Jez has an open-ended photo challenge, Fan of…. You can end this phrase in any way you want to whenever you want to.
Right now, swans are what I have to look forward to. The only time I leave the house is to take walks around the campus of our community. We have two ponds, one small, one large, and every March, a pair of swans for each pond are brought in. We get to witness their entire life cycle. Swans mate for life so the pairs they bring have already chosen a mate. The male will then make a nest, and the female will take 2-3 weeks to lay her eggs. Then the incubation period, where they take turns sitting on the eggs, lasts 35-41 days. Yes, I’ve done research – what else is there to do??
One of the pairs this year is rather placid. When we walk by the small pond, they are usually just gliding around on the far side.
The other pair is far more interesting so I look forward to seeing them every day as we walk by the big pond. So much that I have named them! I call the male Sidney, and the female Celine. I have taken many photos of them, except when I saw them actually mating! I was so fascinated that I forgot to get out my phone until they were done. Afterward, they did some loving gestures, like the classic heart:
It’s sometimes hard to tell them apart – the male supposedly has a larger black knob on his beak, but I can’t discern the difference from where I stand. Swans can be very mean if they feel threatened. In fact, when they first came, Sidney & Celine swam around the pond like this:
They were afraid of the humans walking around the pond then, and puffing up their wing feathers make them look larger and thus more threatening (supposedly).
Now they do this mainly when Canada geese are around. Sidney, especially, will swim along the edge of the pond with his feather puffed up and the geese know better than to approach any farther!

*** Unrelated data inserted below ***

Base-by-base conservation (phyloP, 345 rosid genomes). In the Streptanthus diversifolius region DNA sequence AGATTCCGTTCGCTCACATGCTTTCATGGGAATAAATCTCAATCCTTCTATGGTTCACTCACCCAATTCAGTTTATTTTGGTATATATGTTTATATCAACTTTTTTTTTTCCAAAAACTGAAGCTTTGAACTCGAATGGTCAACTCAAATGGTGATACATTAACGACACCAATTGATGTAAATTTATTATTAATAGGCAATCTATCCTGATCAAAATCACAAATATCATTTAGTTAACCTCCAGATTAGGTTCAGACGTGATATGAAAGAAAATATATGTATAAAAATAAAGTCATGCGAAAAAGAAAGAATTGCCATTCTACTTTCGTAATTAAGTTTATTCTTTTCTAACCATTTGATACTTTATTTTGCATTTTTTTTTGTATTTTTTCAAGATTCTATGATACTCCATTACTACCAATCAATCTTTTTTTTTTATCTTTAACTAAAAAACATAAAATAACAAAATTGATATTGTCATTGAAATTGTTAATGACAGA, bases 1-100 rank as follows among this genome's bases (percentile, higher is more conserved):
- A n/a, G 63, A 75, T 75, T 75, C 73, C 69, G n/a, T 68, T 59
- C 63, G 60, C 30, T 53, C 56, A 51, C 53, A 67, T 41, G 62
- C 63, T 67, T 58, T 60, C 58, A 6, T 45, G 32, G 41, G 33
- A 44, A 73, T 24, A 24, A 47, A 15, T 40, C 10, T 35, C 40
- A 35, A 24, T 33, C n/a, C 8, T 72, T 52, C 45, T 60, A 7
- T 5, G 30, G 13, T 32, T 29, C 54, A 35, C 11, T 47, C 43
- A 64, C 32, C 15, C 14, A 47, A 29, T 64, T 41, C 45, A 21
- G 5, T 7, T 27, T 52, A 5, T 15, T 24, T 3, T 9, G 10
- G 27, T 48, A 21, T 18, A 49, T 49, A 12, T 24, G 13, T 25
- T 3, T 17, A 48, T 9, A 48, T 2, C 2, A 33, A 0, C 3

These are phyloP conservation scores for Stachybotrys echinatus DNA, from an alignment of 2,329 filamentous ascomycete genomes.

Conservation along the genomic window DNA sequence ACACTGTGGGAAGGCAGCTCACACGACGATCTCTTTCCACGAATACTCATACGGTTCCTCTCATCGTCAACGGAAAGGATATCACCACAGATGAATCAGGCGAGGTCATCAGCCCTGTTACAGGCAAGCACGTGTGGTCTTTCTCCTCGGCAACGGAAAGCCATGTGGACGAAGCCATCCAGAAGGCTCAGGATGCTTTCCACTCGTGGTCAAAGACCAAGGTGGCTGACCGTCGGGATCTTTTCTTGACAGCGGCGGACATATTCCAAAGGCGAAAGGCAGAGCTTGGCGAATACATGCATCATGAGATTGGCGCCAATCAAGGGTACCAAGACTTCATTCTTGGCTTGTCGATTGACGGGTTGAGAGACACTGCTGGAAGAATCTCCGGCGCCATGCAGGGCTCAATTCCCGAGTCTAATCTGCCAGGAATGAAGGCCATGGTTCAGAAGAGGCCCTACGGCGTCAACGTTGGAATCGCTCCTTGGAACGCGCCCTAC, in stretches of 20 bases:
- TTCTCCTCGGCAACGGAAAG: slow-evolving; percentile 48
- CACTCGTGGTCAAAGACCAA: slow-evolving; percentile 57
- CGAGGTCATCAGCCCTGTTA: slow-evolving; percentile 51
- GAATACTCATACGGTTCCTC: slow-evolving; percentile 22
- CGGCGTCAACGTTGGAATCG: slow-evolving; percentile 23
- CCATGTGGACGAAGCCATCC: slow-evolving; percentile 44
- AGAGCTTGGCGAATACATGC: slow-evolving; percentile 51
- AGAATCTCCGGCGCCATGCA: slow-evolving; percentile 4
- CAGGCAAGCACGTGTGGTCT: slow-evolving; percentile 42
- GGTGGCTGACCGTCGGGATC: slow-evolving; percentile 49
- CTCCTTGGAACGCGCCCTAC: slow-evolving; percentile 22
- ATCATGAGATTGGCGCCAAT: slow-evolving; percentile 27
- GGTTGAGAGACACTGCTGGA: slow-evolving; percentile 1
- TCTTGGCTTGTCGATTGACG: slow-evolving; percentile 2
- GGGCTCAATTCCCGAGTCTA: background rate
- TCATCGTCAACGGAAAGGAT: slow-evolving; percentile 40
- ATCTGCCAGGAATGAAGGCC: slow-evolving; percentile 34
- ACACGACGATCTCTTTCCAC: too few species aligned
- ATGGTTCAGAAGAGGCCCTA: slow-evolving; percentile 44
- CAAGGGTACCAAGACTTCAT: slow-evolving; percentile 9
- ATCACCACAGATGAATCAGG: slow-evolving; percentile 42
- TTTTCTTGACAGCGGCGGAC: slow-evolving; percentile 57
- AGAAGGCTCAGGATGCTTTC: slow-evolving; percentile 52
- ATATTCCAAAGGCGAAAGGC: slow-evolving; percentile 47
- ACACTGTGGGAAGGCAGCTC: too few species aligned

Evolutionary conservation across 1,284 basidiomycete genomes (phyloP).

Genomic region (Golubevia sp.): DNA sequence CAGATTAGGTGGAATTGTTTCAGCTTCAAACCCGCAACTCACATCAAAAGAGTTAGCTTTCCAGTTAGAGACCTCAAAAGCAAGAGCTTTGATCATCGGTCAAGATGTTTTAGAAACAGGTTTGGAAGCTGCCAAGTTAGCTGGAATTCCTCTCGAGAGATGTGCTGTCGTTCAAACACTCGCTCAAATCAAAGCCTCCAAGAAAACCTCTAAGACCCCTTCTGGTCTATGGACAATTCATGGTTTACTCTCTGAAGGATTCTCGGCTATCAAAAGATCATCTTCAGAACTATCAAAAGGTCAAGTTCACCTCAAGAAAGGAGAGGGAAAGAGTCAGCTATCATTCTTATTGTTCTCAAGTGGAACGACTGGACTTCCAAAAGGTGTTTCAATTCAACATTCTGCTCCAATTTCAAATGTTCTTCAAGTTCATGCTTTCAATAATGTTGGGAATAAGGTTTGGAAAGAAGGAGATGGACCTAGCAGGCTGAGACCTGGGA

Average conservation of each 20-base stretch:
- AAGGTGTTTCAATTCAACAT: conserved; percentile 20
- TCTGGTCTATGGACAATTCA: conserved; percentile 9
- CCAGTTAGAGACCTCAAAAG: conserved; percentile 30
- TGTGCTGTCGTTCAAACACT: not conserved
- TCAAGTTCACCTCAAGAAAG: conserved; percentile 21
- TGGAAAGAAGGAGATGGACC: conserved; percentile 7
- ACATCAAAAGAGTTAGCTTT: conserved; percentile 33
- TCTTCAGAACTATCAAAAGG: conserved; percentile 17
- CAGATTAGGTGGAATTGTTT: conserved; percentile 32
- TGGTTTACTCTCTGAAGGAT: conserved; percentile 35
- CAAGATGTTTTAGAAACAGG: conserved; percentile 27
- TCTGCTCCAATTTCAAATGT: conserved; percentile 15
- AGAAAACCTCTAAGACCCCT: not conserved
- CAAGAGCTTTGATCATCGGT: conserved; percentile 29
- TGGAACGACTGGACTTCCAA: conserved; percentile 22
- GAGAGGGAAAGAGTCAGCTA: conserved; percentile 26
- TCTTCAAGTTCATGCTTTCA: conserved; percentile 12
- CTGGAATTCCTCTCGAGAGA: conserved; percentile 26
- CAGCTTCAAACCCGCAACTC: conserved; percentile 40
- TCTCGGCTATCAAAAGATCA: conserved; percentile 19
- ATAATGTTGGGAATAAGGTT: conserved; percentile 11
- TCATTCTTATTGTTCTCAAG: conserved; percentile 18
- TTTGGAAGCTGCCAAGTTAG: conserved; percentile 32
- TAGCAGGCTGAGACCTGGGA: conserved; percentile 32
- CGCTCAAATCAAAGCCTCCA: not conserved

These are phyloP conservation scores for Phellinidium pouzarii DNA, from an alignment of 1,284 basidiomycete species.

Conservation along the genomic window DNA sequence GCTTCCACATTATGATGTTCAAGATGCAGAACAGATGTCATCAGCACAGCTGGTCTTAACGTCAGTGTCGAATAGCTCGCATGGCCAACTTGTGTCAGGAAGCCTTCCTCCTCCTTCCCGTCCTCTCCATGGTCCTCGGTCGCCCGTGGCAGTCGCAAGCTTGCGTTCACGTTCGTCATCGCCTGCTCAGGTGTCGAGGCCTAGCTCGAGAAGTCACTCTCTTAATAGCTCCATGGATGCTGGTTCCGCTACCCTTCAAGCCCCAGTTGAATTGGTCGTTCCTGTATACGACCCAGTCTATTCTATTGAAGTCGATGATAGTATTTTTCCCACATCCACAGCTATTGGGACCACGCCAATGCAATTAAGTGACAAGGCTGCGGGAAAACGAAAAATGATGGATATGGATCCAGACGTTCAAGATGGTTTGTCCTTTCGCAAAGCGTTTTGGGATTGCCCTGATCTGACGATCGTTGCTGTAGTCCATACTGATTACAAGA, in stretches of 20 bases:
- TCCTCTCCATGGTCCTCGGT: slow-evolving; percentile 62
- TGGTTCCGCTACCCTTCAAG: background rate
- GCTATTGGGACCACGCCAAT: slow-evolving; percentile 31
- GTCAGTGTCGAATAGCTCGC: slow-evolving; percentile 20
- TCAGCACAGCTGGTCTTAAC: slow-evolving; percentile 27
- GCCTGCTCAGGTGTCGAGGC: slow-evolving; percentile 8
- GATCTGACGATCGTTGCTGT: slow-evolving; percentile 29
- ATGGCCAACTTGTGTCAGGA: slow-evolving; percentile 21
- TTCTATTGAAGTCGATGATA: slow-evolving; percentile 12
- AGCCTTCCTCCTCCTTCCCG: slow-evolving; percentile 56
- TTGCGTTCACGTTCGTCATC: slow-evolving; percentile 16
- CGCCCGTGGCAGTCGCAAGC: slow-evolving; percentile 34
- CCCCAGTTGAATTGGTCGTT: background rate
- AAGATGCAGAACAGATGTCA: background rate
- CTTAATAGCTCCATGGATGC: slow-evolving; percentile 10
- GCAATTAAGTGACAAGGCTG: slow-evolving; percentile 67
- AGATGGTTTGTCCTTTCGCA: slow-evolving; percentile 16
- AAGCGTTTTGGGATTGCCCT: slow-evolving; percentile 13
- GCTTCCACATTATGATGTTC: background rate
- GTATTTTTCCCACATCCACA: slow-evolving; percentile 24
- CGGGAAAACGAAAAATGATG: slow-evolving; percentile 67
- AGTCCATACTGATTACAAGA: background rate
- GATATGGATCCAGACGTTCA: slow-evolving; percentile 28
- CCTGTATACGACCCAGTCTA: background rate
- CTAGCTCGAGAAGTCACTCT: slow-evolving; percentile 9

Occasionally Sidney will get out of the water and waddle up the hill to chase the geese.
Swans are ungainly on land, but later in the season we will see them more often out of the water with their cygnets. Sometimes, Sidney sends the geese flying and squawking to the top of the residential building. Other times, the geese just walk along near the water’s edge (but not too close!) as the swan continues following them, gliding along the shore.
Having seen the swans mate, I’m counting the days until Celine lays her eggs! I calculate somewhere around April 7. Meanwhile, the swans are working on the nest. This is mainly the male’s job, but I’ve seen her sitting on a pile of trampled grasses with Sidney next to her. Perhaps he wants her approval of the job he’ s doing!
Today I noticed there are nesting materials in two places, so it’s unclear which they will use. (“Gee, honey, I like this one a lot, but the other nest is great, too!”) Whichever they don’t use, probably one or more of the many duck couples will claim.
So this is why I’m a fan of swans! But I admired them and photographed them eagerly when we were in Europe last summer and I could get much closer.
Watching our swans become parents and the cygnets growing up is something I really look forward to! Meanwhile, seeing them is the highlight of these sequestered days.